6. When can I remove it?

You can remove the catheter once the flow of urine has stopped.

7. How often can I use a catheter?

Usually catheters are used infrequently, but it is OK to use them more regularly. This will depend upon your individual health needs. You may want to speak to your doctor if you're unsure.

8. Are there complications involved in using a catheter?

You may feel a slight burning sensation after removing the catheter, but this will pass with time and use. The more practice you have in using a catheter, the more comfortable it will become. There may also be an increased risk of Urinary Tract Infections, as well. If you encounter any symptoms of a UTI such as consistent burning in the urethra, feeling an urge to urinate more frequently than usual, fever, or cloudy urine, consult your doctor. You can reduce the risk of UTIs by using your catheter one time only.


Please note that this is intended to provide a general understanding of urinary catheters. It should not be used in place of a visit, call, or consultation with a physician or other health care provider. Please let us know if you have any questions, we'd be happy to help.
   
 

Knowing Your Bladder: Incontinence

by Catheter Experts February 17 2014 14:11
Know Your Bladder: Incontinence
  

Traveling by Air with Urinary Catheters

by billf April 16 2013 11:07

traveling by air with urinary catheters

Traveling with urinary catheters can be a bit intimidating, especially for people who are new to cathing. 180 Medical likes to keep our patients well informed, and up to speed with the latest urological research, news, and tips.

I spoke with Bill, who works for 180 Medical, for some tips on cathing while traveling. He was kind enough to give some very helpful tips. Bill was injured in a motocross accident over 23 years ago and has real world experience traveling as a quadriplegic.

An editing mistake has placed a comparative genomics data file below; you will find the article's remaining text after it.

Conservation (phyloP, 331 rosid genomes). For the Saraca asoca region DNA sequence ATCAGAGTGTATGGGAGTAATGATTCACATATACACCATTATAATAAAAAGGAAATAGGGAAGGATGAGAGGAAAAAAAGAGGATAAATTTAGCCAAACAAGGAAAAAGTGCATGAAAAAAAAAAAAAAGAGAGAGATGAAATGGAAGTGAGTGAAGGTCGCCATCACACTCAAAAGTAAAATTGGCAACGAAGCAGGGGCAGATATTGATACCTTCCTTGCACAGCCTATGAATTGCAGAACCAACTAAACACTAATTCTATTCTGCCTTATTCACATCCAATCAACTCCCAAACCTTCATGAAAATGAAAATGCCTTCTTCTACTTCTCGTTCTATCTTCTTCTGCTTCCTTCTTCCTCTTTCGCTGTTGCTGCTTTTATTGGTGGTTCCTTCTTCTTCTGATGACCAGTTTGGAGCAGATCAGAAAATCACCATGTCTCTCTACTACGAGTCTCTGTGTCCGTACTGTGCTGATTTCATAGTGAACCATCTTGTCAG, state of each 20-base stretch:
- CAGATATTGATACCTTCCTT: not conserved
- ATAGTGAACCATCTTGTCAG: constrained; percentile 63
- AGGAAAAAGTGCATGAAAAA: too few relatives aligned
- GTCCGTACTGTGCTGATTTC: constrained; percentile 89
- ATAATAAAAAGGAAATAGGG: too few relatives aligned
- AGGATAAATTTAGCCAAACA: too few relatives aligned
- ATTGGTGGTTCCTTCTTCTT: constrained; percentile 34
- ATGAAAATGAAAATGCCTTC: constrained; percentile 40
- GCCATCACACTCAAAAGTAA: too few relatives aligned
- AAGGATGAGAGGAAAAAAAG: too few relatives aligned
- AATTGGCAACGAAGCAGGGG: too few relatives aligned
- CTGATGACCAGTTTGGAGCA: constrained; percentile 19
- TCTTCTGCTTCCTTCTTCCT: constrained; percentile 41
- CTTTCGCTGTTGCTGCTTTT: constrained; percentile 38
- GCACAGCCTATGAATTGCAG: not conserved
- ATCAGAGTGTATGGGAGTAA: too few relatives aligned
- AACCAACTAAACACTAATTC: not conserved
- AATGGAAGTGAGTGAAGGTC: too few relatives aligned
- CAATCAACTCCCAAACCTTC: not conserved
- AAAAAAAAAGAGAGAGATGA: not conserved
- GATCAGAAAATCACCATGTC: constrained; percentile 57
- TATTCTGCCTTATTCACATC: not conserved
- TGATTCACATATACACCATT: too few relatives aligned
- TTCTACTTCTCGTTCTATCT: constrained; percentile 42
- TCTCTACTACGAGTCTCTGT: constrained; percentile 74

bill f 180 medical employeeContact the Airline

One of the first things to do is to contact the airline you will be traveling with and inquire if the airline has any special procedures for traveling with catheters. The airline should advise of procedures you should follow. Ask if the equipment you bring on board meets Transportation Security Administration (TSA) guidelines and follow some basic hygiene steps during the flight.

I have never had a problem with the airlines questioning why I am carrying the catheters and supplies, but if you are concerned you can always contact the airline you are traveling with and let them know.

Carry-on Bag Regulations

TSA has established air travel laws and regulations pertaining to liquids. For carry-on bags, you must place all liquids of 3.4 oz or less must fit on one quart-sized, clear, plastic zipper-lock bag. If your catheters have a water packet, they would need to be placed in the clear bag. Since medications are an exception to the rule, the catheters with water packets might be okay, with doctor documentation, but check with the airline to make sure. If you have lubricant, make sure it is 3.4oz or less, and it would also need to go in a clear plastic bag. For those who use lubricant with their catheters, the airline should be okay with it as it is required to catheterize.  You should not be limited on how much you can take, but keep it with your catheters so it will be more apparent what it is used for.  I have not had a problem with leakage but it might not be a bad idea to put the lubricant into a plastic bag. 

Pack the majority of your supplies in your check in luggage, but take enough on your carry on bag to last you until you get to your destination plus a few extra. One other option would be to ship your supplies to your destination. This way you don't have to worry about carrying around the extra load in your luggage.

Bring Extra Catheters